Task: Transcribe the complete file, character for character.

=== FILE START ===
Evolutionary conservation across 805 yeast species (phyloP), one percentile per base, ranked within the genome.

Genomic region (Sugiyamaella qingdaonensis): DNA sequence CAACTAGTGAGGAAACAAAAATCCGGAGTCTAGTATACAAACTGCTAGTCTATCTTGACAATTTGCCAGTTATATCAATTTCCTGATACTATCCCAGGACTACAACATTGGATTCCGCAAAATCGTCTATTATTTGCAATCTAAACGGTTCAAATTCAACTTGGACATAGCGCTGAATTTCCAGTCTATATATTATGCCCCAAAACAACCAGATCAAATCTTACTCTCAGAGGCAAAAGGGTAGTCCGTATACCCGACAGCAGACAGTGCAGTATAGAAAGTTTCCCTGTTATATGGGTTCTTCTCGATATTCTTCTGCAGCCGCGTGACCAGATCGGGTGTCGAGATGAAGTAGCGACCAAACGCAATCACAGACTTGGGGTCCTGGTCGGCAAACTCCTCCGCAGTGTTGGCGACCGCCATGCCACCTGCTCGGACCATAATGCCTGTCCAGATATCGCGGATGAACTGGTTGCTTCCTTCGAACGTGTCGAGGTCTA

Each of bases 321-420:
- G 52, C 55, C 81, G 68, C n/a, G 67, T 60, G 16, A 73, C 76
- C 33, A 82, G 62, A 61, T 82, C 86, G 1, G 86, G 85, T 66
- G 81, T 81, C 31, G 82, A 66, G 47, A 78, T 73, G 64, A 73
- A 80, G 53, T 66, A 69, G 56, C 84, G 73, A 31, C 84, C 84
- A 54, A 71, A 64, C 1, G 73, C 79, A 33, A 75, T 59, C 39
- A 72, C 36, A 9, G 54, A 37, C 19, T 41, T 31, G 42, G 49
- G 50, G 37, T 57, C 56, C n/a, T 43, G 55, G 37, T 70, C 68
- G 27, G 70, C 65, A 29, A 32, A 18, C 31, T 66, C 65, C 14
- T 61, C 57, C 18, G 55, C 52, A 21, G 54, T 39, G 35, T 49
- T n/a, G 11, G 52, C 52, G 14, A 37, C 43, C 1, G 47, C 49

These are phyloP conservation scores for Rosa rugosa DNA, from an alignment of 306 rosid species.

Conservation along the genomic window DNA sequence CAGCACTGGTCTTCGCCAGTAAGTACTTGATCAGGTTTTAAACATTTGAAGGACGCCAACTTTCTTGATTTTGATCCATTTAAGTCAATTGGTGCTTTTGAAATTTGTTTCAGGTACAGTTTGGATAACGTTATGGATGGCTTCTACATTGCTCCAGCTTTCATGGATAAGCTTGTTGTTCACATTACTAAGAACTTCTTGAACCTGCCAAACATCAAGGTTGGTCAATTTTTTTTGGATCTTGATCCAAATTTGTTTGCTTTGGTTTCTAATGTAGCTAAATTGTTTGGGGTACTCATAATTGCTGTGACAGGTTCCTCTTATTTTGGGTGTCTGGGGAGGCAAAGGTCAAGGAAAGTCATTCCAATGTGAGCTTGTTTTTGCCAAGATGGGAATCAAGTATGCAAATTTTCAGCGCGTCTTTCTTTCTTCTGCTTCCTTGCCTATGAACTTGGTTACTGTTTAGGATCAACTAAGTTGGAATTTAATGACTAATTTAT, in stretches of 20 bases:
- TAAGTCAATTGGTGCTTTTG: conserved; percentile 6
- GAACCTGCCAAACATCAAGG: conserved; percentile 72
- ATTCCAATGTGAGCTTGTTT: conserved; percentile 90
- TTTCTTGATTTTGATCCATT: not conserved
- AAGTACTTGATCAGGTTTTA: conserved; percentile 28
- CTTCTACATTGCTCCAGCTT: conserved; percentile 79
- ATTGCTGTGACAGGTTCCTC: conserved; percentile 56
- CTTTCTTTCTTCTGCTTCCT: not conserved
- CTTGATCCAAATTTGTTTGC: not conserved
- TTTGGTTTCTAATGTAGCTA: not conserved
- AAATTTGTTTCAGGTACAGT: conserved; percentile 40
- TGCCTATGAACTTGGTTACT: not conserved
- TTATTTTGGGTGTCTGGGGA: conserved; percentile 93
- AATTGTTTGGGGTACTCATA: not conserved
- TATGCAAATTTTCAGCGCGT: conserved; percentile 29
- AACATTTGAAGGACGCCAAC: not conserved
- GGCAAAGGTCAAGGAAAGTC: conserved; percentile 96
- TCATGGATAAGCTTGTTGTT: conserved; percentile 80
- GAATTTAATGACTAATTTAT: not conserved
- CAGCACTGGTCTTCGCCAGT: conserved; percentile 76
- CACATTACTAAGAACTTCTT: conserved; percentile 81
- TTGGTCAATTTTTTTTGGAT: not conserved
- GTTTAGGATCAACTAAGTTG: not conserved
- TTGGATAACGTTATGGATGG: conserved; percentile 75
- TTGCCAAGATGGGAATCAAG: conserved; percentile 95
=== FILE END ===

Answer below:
Evolutionary conservation across 805 yeast species (phyloP), one percentile per base, ranked within the genome.

Genomic region (Sugiyamaella qingdaonensis): DNA sequence CAACTAGTGAGGAAACAAAAATCCGGAGTCTAGTATACAAACTGCTAGTCTATCTTGACAATTTGCCAGTTATATCAATTTCCTGATACTATCCCAGGACTACAACATTGGATTCCGCAAAATCGTCTATTATTTGCAATCTAAACGGTTCAAATTCAACTTGGACATAGCGCTGAATTTCCAGTCTATATATTATGCCCCAAAACAACCAGATCAAATCTTACTCTCAGAGGCAAAAGGGTAGTCCGTATACCCGACAGCAGACAGTGCAGTATAGAAAGTTTCCCTGTTATATGGGTTCTTCTCGATATTCTTCTGCAGCCGCGTGACCAGATCGGGTGTCGAGATGAAGTAGCGACCAAACGCAATCACAGACTTGGGGTCCTGGTCGGCAAACTCCTCCGCAGTGTTGGCGACCGCCATGCCACCTGCTCGGACCATAATGCCTGTCCAGATATCGCGGATGAACTGGTTGCTTCCTTCGAACGTGTCGAGGTCTA

Each of bases 321-420:
- G 52, C 55, C 81, G 68, C n/a, G 67, T 60, G 16, A 73, C 76
- C 33, A 82, G 62, A 61, T 82, C 86, G 1, G 86, G 85, T 66
- G 81, T 81, C 31, G 82, A 66, G 47, A 78, T 73, G 64, A 73
- A 80, G 53, T 66, A 69, G 56, C 84, G 73, A 31, C 84, C 84
- A 54, A 71, A 64, C 1, G 73, C 79, A 33, A 75, T 59, C 39
- A 72, C 36, A 9, G 54, A 37, C 19, T 41, T 31, G 42, G 49
- G 50, G 37, T 57, C 56, C n/a, T 43, G 55, G 37, T 70, C 68
- G 27, G 70, C 65, A 29, A 32, A 18, C 31, T 66, C 65, C 14
- T 61, C 57, C 18, G 55, C 52, A 21, G 54, T 39, G 35, T 49
- T n/a, G 11, G 52, C 52, G 14, A 37, C 43, C 1, G 47, C 49

These are phyloP conservation scores for Rosa rugosa DNA, from an alignment of 306 rosid species.

Conservation along the genomic window DNA sequence CAGCACTGGTCTTCGCCAGTAAGTACTTGATCAGGTTTTAAACATTTGAAGGACGCCAACTTTCTTGATTTTGATCCATTTAAGTCAATTGGTGCTTTTGAAATTTGTTTCAGGTACAGTTTGGATAACGTTATGGATGGCTTCTACATTGCTCCAGCTTTCATGGATAAGCTTGTTGTTCACATTACTAAGAACTTCTTGAACCTGCCAAACATCAAGGTTGGTCAATTTTTTTTGGATCTTGATCCAAATTTGTTTGCTTTGGTTTCTAATGTAGCTAAATTGTTTGGGGTACTCATAATTGCTGTGACAGGTTCCTCTTATTTTGGGTGTCTGGGGAGGCAAAGGTCAAGGAAAGTCATTCCAATGTGAGCTTGTTTTTGCCAAGATGGGAATCAAGTATGCAAATTTTCAGCGCGTCTTTCTTTCTTCTGCTTCCTTGCCTATGAACTTGGTTACTGTTTAGGATCAACTAAGTTGGAATTTAATGACTAATTTAT, in stretches of 20 bases:
- TAAGTCAATTGGTGCTTTTG: conserved; percentile 6
- GAACCTGCCAAACATCAAGG: conserved; percentile 72
- ATTCCAATGTGAGCTTGTTT: conserved; percentile 90
- TTTCTTGATTTTGATCCATT: not conserved
- AAGTACTTGATCAGGTTTTA: conserved; percentile 28
- CTTCTACATTGCTCCAGCTT: conserved; percentile 79
- ATTGCTGTGACAGGTTCCTC: conserved; percentile 56
- CTTTCTTTCTTCTGCTTCCT: not conserved
- CTTGATCCAAATTTGTTTGC: not conserved
- TTTGGTTTCTAATGTAGCTA: not conserved
- AAATTTGTTTCAGGTACAGT: conserved; percentile 40
- TGCCTATGAACTTGGTTACT: not conserved
- TTATTTTGGGTGTCTGGGGA: conserved; percentile 93
- AATTGTTTGGGGTACTCATA: not conserved
- TATGCAAATTTTCAGCGCGT: conserved; percentile 29
- AACATTTGAAGGACGCCAAC: not conserved
- GGCAAAGGTCAAGGAAAGTC: conserved; percentile 96
- TCATGGATAAGCTTGTTGTT: conserved; percentile 80
- GAATTTAATGACTAATTTAT: not conserved
- CAGCACTGGTCTTCGCCAGT: conserved; percentile 76
- CACATTACTAAGAACTTCTT: conserved; percentile 81
- TTGGTCAATTTTTTTTGGAT: not conserved
- GTTTAGGATCAACTAAGTTG: not conserved
- TTGGATAACGTTATGGATGG: conserved; percentile 75
- TTGCCAAGATGGGAATCAAG: conserved; percentile 95